American Philosophical Quarterly 40 (1):19 - 31 (2003)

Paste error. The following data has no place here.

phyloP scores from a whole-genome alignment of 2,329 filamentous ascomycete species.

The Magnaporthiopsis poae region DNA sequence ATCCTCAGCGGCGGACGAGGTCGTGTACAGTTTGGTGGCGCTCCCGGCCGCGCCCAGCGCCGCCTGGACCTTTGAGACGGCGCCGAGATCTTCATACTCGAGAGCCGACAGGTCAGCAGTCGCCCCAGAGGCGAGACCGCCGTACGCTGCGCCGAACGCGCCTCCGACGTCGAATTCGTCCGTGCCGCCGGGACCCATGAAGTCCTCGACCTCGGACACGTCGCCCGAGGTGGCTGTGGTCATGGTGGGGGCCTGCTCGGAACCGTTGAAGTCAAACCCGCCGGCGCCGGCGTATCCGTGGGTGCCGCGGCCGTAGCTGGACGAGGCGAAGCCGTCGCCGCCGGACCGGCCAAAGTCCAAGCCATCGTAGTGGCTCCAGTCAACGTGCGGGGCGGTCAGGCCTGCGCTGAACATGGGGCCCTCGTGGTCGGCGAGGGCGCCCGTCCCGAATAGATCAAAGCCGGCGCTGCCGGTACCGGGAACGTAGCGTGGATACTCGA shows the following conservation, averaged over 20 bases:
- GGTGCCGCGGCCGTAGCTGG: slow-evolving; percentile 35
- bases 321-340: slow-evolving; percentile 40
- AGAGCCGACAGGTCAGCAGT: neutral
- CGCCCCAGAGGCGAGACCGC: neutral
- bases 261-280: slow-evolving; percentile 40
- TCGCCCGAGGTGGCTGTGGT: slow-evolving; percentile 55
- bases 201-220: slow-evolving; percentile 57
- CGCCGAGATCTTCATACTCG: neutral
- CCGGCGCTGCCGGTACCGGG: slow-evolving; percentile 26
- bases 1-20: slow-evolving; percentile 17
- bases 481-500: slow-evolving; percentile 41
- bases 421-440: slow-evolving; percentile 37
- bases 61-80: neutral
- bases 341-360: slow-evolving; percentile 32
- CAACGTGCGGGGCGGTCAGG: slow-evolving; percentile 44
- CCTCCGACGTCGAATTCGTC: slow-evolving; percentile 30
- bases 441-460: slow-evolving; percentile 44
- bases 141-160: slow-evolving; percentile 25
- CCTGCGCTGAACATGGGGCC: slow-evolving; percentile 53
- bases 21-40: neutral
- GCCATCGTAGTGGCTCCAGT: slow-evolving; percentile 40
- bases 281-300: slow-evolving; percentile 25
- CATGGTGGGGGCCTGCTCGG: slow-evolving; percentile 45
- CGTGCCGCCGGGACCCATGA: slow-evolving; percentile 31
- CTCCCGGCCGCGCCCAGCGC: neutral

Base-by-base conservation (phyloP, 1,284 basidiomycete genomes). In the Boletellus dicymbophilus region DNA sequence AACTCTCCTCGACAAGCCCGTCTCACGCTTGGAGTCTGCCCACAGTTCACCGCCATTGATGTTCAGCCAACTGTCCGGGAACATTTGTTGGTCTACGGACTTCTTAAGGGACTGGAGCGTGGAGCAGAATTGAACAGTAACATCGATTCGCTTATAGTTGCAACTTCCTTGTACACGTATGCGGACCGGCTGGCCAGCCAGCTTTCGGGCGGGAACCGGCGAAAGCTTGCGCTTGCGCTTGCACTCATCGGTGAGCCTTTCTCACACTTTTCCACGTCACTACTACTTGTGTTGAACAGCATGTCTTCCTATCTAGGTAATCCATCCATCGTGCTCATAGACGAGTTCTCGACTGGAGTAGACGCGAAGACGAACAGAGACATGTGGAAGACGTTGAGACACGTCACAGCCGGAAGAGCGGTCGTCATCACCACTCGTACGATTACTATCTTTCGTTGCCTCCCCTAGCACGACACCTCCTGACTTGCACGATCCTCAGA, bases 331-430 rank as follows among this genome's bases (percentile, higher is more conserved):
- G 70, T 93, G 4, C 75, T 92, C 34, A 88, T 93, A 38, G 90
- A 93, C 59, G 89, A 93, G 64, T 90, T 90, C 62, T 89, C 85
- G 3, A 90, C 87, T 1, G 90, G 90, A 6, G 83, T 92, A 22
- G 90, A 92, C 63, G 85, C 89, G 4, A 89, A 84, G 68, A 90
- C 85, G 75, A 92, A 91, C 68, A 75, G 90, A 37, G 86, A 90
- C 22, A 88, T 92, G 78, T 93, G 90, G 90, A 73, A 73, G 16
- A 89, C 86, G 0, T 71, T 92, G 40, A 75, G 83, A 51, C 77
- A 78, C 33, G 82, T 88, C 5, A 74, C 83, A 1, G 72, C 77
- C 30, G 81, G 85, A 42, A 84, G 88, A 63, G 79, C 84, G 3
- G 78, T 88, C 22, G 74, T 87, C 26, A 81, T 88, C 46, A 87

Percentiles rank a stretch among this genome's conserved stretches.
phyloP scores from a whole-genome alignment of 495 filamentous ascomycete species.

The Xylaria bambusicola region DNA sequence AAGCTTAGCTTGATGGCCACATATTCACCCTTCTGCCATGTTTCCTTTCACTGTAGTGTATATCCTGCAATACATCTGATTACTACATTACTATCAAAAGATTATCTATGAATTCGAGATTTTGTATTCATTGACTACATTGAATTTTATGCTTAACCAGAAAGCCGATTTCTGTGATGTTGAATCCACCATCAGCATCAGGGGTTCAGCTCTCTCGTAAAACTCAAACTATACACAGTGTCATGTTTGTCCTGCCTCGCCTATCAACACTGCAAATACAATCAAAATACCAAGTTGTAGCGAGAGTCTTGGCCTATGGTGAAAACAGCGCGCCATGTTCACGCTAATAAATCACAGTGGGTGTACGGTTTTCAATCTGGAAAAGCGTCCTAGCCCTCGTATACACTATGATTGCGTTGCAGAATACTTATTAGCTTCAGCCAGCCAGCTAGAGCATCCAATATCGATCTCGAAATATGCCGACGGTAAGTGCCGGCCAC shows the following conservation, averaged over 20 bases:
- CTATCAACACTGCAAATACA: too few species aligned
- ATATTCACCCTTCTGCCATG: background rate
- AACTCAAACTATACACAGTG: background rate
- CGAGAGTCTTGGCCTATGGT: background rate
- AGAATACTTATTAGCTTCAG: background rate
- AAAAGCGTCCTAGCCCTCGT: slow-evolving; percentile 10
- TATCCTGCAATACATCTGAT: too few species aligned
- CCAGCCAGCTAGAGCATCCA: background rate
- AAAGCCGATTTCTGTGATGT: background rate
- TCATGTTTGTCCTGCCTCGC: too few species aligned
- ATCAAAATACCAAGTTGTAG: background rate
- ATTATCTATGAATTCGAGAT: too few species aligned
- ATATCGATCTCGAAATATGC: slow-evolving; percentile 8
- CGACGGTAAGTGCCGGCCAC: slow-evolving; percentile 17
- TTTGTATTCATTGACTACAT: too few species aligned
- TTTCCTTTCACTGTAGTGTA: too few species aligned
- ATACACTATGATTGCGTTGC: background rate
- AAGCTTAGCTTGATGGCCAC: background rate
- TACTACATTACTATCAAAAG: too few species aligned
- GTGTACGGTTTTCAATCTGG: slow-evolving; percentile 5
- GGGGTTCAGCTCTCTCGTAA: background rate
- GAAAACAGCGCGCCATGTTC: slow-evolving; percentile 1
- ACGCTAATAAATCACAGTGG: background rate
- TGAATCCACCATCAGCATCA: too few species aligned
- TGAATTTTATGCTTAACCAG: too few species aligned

|Abstract||Modern epistemologists don’t often discuss knowledge-how - propositional knowledge has attracted the lion’s share of attention.2 Yet the notion of knowledge-how looks useful elsewhere in philosophy - philosophers of science discuss tacit knowledge and skills, philosophers of mind disagree about whether knowing what an experience is like is a matter of knowing how to imagine or recognise it, and philosophers of language and of value consider whether knowledge of meaning or morality is knowledge-how (to use words, to follow rules, to behave well).3 Without a fuller understanding of knowledge-how, it is difficult to assess these proposals. Moreover, knowledge-how is interesting qua species of knowledge - when set alongside theories of propositional knowledge, enquiry into other forms of knowledge promises to shed light on the nature of knowledge quite generally. What is it that we value about our interactions with the world, whether these interactions are through belief or through action?|
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